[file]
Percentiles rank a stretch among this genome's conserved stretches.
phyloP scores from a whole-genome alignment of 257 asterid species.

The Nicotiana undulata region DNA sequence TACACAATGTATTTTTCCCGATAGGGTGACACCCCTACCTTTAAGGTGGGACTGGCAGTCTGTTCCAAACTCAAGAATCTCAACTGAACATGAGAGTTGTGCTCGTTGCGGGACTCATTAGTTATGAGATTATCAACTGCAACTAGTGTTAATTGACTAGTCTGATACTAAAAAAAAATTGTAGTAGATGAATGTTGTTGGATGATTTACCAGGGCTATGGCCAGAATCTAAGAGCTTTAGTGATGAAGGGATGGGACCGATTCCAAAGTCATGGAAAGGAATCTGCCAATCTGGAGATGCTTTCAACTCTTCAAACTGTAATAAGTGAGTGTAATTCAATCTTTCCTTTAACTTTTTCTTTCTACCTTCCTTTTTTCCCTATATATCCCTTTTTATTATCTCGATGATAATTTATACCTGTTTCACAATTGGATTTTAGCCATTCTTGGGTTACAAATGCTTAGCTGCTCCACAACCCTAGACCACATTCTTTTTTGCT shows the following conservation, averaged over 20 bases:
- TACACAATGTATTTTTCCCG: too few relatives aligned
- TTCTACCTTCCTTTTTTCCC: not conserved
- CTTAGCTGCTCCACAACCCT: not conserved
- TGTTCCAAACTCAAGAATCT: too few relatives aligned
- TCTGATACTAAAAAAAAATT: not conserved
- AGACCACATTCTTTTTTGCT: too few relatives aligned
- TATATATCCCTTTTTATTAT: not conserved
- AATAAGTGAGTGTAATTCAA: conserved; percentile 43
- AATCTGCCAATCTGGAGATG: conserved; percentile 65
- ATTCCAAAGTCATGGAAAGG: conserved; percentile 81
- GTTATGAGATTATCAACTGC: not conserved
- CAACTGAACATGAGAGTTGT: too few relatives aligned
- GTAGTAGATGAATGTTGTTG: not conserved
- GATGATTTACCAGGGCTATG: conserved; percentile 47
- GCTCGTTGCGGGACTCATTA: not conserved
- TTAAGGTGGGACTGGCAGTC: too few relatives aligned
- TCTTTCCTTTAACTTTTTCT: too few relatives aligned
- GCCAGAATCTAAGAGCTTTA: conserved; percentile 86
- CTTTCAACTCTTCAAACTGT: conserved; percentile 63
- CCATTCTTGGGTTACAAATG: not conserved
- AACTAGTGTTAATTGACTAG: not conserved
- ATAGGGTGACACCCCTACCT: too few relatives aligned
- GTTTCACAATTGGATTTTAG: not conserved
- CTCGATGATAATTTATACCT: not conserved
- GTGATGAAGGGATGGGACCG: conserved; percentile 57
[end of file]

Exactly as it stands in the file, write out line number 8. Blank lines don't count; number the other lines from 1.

- TCTGATACTAAAAAAAAATT: not conserved